"What I do has been a labor of love," Fulmer said. "The fact that we're helping young people -- that's why we are in coaching. We all are trying to prevent tragedies that affect not only the individual lives of our youth, but also the lives of families, friends, schools and communities.
"I am appreciative of the honor but much more appreciative of the exposure we have brought to this 'silent epidemic' that is teenage suicide."
Flatt said there never was any doubt who should receive the inaugural award.
"We are where we are with the coaches across the nation and the AFCA just because of Phillip's passion back in 1998," Flatt said.
Fulmer became JFI's national spokesperson in May of that year and convinced a great number of his fellow coaches to join the cause during his 2003 tenure as AFCA President.
"It was very meaningful to me that for the first year the award should go to Phillip," Flatt added. "The college coaches he helped bring aboard have made a tremendous impact."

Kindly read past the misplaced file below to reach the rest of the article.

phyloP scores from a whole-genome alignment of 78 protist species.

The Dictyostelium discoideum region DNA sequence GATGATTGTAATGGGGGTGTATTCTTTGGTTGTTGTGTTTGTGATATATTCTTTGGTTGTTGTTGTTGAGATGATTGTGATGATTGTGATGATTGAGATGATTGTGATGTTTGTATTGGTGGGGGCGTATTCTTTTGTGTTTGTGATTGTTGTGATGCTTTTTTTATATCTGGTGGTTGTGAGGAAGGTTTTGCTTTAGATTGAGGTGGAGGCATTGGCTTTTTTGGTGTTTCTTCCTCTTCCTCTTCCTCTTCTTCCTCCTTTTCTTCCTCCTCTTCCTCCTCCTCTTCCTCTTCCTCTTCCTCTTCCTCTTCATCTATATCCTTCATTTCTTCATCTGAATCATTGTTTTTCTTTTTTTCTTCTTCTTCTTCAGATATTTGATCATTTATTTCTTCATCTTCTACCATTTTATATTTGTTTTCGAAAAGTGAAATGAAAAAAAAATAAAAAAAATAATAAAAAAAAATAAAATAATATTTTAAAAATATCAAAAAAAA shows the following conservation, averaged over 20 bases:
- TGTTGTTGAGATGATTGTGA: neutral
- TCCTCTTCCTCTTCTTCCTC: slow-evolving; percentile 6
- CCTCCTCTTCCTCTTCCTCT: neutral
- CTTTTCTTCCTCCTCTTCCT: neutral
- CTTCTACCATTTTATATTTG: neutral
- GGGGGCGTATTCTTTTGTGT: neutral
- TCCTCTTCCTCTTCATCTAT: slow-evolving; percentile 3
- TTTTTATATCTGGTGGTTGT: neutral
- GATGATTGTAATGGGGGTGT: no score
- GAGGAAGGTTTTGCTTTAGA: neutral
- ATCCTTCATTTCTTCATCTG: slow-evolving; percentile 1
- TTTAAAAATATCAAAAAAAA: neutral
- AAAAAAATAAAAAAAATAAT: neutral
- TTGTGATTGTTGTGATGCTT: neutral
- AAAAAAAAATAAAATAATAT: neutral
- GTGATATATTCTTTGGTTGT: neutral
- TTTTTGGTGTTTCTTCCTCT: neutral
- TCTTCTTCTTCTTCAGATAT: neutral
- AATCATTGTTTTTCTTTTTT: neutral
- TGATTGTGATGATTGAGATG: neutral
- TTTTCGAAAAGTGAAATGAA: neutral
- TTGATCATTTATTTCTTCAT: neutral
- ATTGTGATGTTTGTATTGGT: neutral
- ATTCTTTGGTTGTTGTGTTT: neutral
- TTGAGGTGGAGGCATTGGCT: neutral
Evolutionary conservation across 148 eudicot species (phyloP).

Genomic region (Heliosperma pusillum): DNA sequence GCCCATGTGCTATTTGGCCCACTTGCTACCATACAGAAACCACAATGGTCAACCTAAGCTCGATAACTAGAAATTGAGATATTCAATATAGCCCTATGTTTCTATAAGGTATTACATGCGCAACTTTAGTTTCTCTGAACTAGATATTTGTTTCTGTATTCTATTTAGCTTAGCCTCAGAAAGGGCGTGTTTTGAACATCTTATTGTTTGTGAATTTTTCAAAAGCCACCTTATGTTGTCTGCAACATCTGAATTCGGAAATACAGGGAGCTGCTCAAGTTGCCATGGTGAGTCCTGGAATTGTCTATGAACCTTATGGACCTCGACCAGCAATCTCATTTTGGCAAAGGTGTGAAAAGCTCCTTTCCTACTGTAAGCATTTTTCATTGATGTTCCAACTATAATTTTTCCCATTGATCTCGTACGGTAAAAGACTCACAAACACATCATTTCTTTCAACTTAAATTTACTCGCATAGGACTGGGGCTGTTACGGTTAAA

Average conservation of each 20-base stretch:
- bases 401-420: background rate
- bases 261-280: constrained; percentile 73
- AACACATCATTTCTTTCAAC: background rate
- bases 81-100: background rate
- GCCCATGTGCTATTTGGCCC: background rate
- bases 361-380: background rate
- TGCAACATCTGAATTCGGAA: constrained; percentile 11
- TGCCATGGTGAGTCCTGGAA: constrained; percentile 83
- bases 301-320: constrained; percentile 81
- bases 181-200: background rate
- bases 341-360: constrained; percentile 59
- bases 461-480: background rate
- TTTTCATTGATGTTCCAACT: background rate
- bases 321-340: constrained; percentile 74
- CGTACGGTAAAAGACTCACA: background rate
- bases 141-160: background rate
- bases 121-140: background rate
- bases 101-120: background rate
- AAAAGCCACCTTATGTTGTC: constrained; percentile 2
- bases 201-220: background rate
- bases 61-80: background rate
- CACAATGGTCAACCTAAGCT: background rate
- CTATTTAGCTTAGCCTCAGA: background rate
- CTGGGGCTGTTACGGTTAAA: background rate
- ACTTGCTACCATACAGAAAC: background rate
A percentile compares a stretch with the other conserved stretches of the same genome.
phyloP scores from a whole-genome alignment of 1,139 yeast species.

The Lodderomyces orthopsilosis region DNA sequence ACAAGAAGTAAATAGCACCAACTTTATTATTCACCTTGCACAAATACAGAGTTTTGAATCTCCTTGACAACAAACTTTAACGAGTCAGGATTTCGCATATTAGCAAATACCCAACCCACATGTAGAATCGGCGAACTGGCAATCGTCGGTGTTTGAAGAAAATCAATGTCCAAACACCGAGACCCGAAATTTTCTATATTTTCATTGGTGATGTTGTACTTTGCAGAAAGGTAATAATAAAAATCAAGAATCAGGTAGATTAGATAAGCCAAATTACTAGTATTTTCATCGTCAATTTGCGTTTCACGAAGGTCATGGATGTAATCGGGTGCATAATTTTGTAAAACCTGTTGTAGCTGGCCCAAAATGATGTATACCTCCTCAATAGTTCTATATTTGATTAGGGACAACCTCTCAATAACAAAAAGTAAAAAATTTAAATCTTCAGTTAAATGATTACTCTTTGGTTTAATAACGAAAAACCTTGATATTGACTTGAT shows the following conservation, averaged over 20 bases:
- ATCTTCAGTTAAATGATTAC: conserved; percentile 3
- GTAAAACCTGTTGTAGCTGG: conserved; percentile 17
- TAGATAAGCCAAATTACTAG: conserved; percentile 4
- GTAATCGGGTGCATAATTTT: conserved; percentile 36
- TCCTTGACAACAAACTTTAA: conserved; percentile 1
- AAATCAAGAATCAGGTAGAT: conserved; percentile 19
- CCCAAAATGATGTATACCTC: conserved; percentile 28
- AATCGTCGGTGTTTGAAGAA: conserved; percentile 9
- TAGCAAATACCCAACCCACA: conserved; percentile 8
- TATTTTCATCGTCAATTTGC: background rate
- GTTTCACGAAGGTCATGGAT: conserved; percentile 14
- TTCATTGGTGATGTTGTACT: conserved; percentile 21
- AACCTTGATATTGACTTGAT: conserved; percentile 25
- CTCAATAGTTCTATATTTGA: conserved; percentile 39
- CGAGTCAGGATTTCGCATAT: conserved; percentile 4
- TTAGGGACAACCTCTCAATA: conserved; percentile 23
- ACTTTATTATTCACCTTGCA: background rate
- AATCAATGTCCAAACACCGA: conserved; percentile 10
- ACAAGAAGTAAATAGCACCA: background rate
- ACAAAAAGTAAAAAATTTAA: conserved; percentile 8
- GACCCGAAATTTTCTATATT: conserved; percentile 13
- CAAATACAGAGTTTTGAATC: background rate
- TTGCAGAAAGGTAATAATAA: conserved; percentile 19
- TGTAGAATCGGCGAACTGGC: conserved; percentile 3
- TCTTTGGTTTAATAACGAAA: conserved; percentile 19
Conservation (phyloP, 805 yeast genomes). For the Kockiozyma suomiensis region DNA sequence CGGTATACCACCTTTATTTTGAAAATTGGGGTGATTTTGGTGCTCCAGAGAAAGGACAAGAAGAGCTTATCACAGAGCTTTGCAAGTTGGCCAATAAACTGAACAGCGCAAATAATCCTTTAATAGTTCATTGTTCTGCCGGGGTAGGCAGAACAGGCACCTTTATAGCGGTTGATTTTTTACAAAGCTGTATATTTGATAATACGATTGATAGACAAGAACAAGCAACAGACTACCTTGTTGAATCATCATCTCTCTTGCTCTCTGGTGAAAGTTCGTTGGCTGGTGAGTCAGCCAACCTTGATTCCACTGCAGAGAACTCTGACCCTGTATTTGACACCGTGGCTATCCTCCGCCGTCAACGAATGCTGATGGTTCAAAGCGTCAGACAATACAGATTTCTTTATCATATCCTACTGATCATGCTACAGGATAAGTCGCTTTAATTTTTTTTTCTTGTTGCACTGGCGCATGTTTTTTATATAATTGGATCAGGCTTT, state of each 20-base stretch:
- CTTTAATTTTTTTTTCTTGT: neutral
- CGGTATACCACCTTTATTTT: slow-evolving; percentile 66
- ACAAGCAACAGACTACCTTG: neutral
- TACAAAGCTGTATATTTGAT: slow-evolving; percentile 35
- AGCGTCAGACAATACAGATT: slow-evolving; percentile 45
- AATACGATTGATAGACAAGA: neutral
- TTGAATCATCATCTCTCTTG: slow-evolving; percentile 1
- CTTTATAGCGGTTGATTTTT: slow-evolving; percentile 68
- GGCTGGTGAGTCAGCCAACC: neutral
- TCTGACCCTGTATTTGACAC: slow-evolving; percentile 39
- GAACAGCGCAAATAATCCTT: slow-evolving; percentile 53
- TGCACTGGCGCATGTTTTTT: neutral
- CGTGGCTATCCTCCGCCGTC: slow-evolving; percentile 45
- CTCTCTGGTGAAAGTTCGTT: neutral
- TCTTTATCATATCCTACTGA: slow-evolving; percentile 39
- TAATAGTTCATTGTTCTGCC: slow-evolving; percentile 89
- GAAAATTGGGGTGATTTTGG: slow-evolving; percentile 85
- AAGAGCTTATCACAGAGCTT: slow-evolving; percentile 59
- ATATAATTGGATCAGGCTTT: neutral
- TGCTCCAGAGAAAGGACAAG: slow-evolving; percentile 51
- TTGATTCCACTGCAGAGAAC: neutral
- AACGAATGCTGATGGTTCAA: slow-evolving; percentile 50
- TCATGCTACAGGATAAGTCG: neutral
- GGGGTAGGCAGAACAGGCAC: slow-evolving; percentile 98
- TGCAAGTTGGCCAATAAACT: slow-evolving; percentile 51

Flatt said suicide is the third-leading cause of death for ages 15-24 and the second-leading cause for college-age students.
"The first thing we had to do was make people aware of this national health problem," Flatt said. "The coaches do a tremendous job of getting public attention, not in a hysterical way, but in a very factual way of saying that here is a national problem but it is one we can do something about."
Donations of $1,000 will be made to both the AFCA Foundation and the Volunteer Athletic Scholarship Fund in Fulmer's name.